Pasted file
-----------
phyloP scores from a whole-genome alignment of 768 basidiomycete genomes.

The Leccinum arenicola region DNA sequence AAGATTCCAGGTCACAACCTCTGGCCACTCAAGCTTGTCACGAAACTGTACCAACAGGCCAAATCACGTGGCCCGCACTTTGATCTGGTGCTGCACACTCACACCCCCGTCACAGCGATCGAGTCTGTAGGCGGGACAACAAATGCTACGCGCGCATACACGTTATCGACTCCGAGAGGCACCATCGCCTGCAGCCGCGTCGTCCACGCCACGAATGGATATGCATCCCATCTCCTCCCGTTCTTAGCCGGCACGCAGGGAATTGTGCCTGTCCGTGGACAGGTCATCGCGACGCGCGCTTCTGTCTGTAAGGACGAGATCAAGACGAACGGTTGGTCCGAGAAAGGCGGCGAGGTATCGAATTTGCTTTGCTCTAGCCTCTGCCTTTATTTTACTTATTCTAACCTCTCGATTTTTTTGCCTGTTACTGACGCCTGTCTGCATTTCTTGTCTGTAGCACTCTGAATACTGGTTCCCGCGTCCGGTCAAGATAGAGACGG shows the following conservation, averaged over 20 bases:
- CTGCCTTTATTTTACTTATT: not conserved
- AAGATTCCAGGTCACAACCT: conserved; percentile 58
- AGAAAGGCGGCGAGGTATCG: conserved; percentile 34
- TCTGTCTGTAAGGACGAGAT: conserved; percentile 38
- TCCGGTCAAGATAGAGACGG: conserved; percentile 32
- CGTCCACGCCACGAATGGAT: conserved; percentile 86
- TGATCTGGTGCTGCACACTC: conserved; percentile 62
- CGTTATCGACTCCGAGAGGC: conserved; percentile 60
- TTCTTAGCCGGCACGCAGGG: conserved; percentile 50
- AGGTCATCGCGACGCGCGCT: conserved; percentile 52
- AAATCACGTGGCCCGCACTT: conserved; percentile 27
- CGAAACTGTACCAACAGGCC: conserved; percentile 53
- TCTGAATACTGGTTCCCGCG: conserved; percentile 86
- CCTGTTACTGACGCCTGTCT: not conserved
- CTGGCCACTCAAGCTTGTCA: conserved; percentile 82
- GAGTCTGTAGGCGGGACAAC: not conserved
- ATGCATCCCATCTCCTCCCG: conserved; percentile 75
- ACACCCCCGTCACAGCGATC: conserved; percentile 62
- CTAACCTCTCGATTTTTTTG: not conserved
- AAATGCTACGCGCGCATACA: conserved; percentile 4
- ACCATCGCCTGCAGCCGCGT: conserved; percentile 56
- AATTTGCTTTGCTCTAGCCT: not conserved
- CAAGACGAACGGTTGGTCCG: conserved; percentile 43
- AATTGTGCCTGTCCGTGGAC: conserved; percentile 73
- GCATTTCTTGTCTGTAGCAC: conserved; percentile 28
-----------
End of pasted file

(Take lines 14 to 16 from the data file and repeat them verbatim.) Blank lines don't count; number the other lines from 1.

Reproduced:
- CGAAACTGTACCAACAGGCC: conserved; percentile 53
- TCTGAATACTGGTTCCCGCG: conserved; percentile 86
- CCTGTTACTGACGCCTGTCT: not conserved